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Former Guantanamo Prisoner Describes "Torture"

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Issue: 16 Section: International News Geography: USA Guantanamo Bay Topics: prison

March 16, 2004

Former Guantanamo Prisoner Describes "Torture"

Jamal al-Harith, a British citizen who was held for over two years without charge by the American military was recently released. Upon his return home from "Camp X-ray" on the US military base at Guantanamo Bay, Cuba, he described gruesome conditions to the British press.

Al-Harith said that prisoners were kept in small wire cages, exposed to the weather from above and to snakes, insects, and scorpions below. The former prisoner described brutal treatment such as frequent beatings for minor offenses, torture, and systematic humiliation. He cited specific instances where devout muslims were forced to watch female strippers, and prisoners were told "we will kill your family and you."

US foreign secretary Jack Straw explained that there was "good reason" for detaining the suspects. When asked if any of those held were innocent, he replied, "I can't answer that question, nobody can."

» Mirror: Terror of Torture in Cuba Camp

"One Big Guantanamo"

Over 10,000 Iraqi men and boys are being held without charge by the US military in Iraq, according to a recent New York Times report. The prisoners, who have been captured by the military, are in most cases not allowed contact with the outside world, including their families.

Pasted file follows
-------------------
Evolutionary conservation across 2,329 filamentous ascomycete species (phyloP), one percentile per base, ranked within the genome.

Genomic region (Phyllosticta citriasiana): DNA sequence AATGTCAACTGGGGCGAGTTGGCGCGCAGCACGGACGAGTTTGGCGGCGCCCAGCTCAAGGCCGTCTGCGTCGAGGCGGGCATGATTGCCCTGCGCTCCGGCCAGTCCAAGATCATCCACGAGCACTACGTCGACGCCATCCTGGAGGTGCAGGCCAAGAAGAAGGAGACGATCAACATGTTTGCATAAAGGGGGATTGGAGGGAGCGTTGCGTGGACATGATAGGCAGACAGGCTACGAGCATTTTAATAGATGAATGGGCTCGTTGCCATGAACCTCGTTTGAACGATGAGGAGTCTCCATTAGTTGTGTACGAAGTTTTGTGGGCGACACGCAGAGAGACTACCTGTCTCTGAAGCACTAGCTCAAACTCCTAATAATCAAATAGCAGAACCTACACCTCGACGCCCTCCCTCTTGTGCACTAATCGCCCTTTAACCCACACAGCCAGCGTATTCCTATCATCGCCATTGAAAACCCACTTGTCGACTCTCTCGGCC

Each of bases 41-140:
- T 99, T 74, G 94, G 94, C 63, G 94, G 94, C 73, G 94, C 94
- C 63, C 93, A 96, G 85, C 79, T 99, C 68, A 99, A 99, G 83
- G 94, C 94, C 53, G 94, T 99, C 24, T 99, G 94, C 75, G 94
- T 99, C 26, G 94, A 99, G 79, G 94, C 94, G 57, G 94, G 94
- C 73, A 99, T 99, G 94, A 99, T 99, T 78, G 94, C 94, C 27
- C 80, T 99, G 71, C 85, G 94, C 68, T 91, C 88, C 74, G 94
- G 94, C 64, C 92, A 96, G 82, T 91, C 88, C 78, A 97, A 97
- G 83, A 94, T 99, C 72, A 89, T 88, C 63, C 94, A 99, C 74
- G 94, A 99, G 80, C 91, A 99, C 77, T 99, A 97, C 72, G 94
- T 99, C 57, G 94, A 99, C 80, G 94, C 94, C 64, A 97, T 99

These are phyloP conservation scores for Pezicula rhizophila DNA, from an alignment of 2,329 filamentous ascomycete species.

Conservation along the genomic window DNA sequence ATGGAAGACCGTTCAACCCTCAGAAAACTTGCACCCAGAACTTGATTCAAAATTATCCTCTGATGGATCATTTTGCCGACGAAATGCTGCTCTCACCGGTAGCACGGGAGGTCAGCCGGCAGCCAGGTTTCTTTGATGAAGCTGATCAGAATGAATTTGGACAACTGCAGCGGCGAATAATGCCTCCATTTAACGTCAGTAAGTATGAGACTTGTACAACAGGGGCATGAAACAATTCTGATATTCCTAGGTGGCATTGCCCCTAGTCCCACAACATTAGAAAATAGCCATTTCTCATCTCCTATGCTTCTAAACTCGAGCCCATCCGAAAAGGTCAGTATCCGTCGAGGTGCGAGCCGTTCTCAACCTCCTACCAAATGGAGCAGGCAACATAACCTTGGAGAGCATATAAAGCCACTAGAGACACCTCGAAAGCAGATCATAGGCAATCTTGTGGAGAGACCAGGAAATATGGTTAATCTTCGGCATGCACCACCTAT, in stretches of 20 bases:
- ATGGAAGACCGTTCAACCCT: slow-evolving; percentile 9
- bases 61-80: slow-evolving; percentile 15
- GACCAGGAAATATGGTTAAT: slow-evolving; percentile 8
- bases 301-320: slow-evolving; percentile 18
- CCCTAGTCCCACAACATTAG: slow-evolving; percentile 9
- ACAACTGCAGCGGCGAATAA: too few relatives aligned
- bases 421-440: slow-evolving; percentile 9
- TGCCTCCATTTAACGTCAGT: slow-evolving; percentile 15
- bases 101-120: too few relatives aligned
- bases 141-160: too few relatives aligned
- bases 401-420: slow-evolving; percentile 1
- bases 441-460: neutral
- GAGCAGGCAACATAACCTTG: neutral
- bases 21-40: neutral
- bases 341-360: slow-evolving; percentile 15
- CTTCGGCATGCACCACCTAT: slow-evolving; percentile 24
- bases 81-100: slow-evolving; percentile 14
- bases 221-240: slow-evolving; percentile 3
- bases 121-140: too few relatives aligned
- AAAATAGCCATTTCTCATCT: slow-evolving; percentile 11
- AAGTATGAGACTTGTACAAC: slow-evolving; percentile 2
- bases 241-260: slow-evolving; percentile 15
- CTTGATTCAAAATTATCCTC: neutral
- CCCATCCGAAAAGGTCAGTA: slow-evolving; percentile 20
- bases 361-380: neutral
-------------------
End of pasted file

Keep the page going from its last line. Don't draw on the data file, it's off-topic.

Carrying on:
"It took the Americans five minutes to take my son," said Fadil Abdulhamid. "It has taken me more than three weeks to find him." Human rights lawyer Adil Allami commented that "Iraq has turned into one big Guantánamo," explaining that the prisoners, who are as young as 11 and as old as 75, have "essentially no rights".

» NYTimes: As U.S. Detains Iraqis, Families Plead for News

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The Dominion is a monthly paper published by an incipient network of independent journalists in Canada. It aims to provide accurate, critical coverage that is accountable to its readers and the subjects it tackles. Taking its name from Canada's official status as both a colony and a colonial force, the Dominion examines politics, culture and daily life with a view to understanding the exercise of power.

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